How about this? Among the loudest “buzz” at Aero Friedrichshafen 2022 was the introduction of turbine engines on Light-Sport Aircraft. At least three well-known LSA producers are experimenting with turbines.
OK, I know turbines are not allowed on present-day LSA. Could that be changing as Mosaic slowly works its way through the FAA? We won’t know until FAA releases their NPRM at this year’s Oshkosh (I predict). However, some language provided by the agency to guide ASTM standards writers has suggested that the ban on turbines might not last.
A irony to this possibility is that turbines were the specific reason why electric wasn’t permitted. Uh… what?! Yep, in the effort to prevent turbines, FAA rule writers specified reciprocating engines only. That kept out turbines, alright, but it also scratched electric propulsion. Back in the early 2000s, government authorities weren’t pushing electric vehicles so rule writers didn’t feel the political pressure they do now.
Of at least three companies displaying turbine engines (all use the same supplier; see below), BRM Aero exhibited not one, not two, but three new innovations. Since Aero missed both its 2020 and 2021 events, I guess BRM boss Milan Bristell and son Martin chose to make the biggest splash they could as Aero returned to the show circuit.
In this article, I’ll look briefly at BRM’s turbine Bristell, their new B8 high wing model, and their electric propulsion entry.
A glance at the nose cowl on the Bristell Turboprop somewhat gives away the different powerplant.
The Turbotech TP-R90, capable of producing 120-130 horsepower yet consuming only 9 gallons per hour, is the selected powerplant for a couple of Europe’s most impressive models. JMB was first to announce their turbine VL3. Then, at Aero 2022, BRM Aero, builder of the exquisite Bristell series, announced a whole flock of new birds. I’ll look for more about JMB’s entry but Bristell’s U.S. representative, John Rathmell, was kind enough to send me news and photos.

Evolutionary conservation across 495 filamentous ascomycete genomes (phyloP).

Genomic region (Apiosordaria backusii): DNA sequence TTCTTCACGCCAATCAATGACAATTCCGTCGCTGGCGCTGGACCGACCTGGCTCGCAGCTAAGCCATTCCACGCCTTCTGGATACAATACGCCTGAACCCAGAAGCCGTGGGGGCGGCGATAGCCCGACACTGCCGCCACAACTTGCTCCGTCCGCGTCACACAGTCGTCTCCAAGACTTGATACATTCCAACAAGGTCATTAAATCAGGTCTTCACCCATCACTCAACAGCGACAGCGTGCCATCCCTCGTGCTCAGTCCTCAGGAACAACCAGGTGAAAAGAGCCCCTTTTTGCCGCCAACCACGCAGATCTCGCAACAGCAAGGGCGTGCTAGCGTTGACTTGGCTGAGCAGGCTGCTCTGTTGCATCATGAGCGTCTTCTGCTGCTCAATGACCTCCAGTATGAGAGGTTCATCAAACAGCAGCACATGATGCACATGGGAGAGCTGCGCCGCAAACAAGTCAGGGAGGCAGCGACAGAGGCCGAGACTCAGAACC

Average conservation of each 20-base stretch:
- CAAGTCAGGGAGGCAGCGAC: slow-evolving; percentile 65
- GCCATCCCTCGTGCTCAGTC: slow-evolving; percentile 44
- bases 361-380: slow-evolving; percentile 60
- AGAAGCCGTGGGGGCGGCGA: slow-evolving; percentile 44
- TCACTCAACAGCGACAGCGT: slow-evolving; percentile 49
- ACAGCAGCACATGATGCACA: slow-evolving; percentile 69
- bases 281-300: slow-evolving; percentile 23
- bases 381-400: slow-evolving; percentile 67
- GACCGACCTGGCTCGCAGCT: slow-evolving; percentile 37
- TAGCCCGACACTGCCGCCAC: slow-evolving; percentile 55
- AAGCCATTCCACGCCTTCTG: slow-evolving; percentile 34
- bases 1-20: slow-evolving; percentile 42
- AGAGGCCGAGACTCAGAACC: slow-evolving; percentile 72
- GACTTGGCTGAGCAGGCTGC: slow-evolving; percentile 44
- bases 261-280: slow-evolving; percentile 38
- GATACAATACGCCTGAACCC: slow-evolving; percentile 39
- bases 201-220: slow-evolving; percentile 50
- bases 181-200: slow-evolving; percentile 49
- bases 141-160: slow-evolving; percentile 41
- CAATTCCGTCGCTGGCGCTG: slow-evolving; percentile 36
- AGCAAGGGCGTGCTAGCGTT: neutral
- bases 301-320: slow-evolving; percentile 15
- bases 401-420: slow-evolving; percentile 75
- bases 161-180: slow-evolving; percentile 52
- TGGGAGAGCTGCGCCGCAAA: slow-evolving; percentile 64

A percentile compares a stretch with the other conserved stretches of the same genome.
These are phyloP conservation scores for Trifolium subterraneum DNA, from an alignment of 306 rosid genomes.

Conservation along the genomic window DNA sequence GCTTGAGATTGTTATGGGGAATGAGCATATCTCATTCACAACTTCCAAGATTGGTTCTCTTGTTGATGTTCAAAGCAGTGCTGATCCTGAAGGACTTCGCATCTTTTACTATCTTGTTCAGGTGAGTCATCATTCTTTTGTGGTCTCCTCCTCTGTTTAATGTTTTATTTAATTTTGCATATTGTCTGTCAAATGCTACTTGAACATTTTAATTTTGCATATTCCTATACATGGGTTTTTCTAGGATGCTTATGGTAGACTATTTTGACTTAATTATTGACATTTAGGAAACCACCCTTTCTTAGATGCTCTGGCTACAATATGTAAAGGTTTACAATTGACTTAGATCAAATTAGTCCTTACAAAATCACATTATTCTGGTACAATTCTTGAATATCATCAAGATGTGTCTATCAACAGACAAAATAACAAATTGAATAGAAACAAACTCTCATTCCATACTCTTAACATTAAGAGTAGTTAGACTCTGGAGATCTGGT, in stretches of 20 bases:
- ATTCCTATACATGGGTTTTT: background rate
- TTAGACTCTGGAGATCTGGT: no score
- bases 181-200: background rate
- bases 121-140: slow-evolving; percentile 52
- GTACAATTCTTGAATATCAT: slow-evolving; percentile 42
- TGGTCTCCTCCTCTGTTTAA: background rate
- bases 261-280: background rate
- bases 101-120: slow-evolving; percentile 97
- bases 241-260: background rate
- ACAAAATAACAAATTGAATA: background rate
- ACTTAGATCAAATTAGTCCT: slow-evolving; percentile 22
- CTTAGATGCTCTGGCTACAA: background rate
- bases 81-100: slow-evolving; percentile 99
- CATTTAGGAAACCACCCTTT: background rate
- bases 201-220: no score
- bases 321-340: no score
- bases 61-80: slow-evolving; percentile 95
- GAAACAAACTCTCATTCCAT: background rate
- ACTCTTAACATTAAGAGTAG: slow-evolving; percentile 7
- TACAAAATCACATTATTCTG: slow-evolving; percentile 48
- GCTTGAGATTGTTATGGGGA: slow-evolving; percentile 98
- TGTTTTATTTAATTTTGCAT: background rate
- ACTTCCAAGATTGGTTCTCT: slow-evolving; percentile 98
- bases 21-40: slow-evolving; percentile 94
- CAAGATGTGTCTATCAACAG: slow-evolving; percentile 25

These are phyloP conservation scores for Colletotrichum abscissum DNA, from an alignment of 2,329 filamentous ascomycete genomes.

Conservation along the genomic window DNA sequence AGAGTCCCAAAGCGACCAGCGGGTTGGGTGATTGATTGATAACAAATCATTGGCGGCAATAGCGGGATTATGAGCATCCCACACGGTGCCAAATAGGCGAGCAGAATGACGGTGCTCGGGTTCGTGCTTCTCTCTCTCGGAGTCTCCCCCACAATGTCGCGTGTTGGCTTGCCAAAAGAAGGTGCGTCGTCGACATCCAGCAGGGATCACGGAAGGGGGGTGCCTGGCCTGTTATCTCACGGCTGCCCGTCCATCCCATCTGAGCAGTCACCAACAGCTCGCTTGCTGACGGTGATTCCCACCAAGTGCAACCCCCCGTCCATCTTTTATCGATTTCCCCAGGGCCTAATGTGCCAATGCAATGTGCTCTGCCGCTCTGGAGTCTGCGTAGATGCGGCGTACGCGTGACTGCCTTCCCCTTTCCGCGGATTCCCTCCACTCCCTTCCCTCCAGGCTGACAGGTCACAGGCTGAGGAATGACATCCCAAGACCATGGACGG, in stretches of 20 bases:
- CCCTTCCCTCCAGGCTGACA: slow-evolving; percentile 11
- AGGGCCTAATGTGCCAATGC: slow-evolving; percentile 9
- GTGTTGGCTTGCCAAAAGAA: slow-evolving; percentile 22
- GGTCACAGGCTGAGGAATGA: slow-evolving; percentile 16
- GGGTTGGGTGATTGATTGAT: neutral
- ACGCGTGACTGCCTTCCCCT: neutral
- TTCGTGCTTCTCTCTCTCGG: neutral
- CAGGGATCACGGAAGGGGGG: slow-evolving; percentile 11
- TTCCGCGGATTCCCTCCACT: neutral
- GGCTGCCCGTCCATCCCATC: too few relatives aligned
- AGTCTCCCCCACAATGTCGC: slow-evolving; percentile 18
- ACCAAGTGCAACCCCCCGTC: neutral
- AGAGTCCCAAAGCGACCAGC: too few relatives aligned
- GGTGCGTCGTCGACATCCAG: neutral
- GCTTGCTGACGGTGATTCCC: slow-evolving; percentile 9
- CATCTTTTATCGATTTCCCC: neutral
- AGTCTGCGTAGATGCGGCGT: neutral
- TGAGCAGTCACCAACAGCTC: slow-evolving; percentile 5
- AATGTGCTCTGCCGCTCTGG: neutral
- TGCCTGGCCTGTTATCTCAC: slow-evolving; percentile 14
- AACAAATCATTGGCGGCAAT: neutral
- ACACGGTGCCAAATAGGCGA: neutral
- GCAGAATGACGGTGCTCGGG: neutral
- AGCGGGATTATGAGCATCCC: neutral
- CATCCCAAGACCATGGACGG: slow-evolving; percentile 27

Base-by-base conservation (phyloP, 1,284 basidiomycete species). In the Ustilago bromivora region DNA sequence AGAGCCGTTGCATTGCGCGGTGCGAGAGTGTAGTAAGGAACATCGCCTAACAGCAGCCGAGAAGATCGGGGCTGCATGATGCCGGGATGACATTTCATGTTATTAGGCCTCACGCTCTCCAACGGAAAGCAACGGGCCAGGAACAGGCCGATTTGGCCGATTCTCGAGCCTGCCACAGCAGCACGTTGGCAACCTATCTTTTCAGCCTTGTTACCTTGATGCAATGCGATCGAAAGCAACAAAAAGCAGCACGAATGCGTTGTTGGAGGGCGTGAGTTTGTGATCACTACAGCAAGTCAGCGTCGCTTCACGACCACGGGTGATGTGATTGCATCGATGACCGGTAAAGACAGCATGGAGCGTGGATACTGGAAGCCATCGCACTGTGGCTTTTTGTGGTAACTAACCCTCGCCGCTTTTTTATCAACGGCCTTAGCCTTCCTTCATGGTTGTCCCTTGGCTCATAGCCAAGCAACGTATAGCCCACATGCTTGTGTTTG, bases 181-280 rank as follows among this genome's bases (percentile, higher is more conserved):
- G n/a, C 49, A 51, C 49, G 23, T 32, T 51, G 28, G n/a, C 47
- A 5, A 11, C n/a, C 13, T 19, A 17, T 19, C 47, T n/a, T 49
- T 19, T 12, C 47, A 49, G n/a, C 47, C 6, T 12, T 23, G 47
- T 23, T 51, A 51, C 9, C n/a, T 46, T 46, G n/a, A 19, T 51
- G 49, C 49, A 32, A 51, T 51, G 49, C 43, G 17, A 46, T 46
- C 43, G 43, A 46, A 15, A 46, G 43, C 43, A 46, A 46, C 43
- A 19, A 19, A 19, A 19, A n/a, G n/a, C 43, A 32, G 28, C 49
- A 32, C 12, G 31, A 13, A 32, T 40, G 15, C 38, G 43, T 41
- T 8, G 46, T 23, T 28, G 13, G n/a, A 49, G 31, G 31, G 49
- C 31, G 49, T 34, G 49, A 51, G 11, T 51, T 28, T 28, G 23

“Turbotech designed the regenerative turbine from scratch and it combines all the advantages of a turbine engine with very low fuel consumption, said the company. A regenerative turbine is a turbine engine equipped with a heat exchanger, “capable of recovering the heat normally wasted in exhaust gases and reinjecting it into the combustion chamber, leading to a dramatic fuel burn reduction.”
Bristell USA representative, John Rathmell estimated the turbine engine may cost about three times what a Rotax 915iS does, or better than $90,000. Clearly, that won’t work for all budgets but Bristell has already been selling as a high-end LSA model so some buyers may be attracted to the turbine offering. The product remains in evaluation at this time so performance numbers were not offered.
“With an expected 3,000-hour time between overhaul,” John started, “reduced vibration, a fuel burn rate only a couple gallons an hour more than the 915, plus less frequent maintenance, the turbine engine has real appeal.”
B8 High Wing
Milan and his Czech company have long concentrated on their initial product, the low wing B23 Bristell. That aircraft has seen variations, including a taildragger model (TDO) and a retractable model. It has been powered by the entire Rotax 9-series including the 141-horsepower 915iS; indeed, BRM was one of the very first to fly Rotax’s most powerful engine.
“Bristell B8 is an all-metal, high-wing [design] without struts and with a steerable nose wheel,” said the company. Although it looks quite different from the low wing, B8’s cockpit is equally spacious at 49.2 inches wide. Pilots and their cabin mates will no doubt find entry much easier than first climbing up on the wing. Generally, pilots identify as high or low wing enthusiasts and now BRM can offer them what they want.
While most of the aircraft is aluminum like the low wing B23 Bristell, B8’s cockpit doors and the luggage compartment door are made from composite material. The landing gear appears to be the same as on the low wing B23.